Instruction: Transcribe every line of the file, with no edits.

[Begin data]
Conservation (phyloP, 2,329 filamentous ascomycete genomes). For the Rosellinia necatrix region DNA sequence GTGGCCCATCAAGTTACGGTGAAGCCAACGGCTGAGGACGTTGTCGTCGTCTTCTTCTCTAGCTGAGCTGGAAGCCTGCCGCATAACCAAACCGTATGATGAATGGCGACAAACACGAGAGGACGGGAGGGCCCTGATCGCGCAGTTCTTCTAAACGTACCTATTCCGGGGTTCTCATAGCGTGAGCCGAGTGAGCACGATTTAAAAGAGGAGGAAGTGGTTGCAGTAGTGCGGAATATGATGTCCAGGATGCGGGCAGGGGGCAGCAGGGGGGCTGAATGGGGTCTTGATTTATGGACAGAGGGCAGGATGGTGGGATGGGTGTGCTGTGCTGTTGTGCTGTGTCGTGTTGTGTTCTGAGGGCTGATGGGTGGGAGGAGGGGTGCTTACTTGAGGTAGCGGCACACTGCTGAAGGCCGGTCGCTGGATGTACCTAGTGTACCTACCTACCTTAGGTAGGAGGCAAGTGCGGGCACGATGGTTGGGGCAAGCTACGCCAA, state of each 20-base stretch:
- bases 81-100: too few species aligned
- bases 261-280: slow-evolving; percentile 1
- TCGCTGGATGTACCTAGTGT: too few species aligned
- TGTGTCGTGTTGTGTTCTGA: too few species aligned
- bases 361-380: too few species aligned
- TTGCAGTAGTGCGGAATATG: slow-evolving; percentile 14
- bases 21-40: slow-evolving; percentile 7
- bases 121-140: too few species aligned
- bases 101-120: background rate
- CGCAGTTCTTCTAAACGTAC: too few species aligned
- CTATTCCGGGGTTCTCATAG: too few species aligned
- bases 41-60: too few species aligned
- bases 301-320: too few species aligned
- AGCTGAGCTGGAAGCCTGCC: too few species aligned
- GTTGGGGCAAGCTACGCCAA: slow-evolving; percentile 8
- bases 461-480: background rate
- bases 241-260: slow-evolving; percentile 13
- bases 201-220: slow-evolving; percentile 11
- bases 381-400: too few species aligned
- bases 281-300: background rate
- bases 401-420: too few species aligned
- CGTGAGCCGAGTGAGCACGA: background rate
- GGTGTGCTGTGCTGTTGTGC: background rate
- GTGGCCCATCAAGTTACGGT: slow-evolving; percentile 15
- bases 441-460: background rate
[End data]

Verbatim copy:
Conservation (phyloP, 2,329 filamentous ascomycete genomes). For the Rosellinia necatrix region DNA sequence GTGGCCCATCAAGTTACGGTGAAGCCAACGGCTGAGGACGTTGTCGTCGTCTTCTTCTCTAGCTGAGCTGGAAGCCTGCCGCATAACCAAACCGTATGATGAATGGCGACAAACACGAGAGGACGGGAGGGCCCTGATCGCGCAGTTCTTCTAAACGTACCTATTCCGGGGTTCTCATAGCGTGAGCCGAGTGAGCACGATTTAAAAGAGGAGGAAGTGGTTGCAGTAGTGCGGAATATGATGTCCAGGATGCGGGCAGGGGGCAGCAGGGGGGCTGAATGGGGTCTTGATTTATGGACAGAGGGCAGGATGGTGGGATGGGTGTGCTGTGCTGTTGTGCTGTGTCGTGTTGTGTTCTGAGGGCTGATGGGTGGGAGGAGGGGTGCTTACTTGAGGTAGCGGCACACTGCTGAAGGCCGGTCGCTGGATGTACCTAGTGTACCTACCTACCTTAGGTAGGAGGCAAGTGCGGGCACGATGGTTGGGGCAAGCTACGCCAA, state of each 20-base stretch:
- bases 81-100: too few species aligned
- bases 261-280: slow-evolving; percentile 1
- TCGCTGGATGTACCTAGTGT: too few species aligned
- TGTGTCGTGTTGTGTTCTGA: too few species aligned
- bases 361-380: too few species aligned
- TTGCAGTAGTGCGGAATATG: slow-evolving; percentile 14
- bases 21-40: slow-evolving; percentile 7
- bases 121-140: too few species aligned
- bases 101-120: background rate
- CGCAGTTCTTCTAAACGTAC: too few species aligned
- CTATTCCGGGGTTCTCATAG: too few species aligned
- bases 41-60: too few species aligned
- bases 301-320: too few species aligned
- AGCTGAGCTGGAAGCCTGCC: too few species aligned
- GTTGGGGCAAGCTACGCCAA: slow-evolving; percentile 8
- bases 461-480: background rate
- bases 241-260: slow-evolving; percentile 13
- bases 201-220: slow-evolving; percentile 11
- bases 381-400: too few species aligned
- bases 281-300: background rate
- bases 401-420: too few species aligned
- CGTGAGCCGAGTGAGCACGA: background rate
- GGTGTGCTGTGCTGTTGTGC: background rate
- GTGGCCCATCAAGTTACGGT: slow-evolving; percentile 15
- bases 441-460: background rate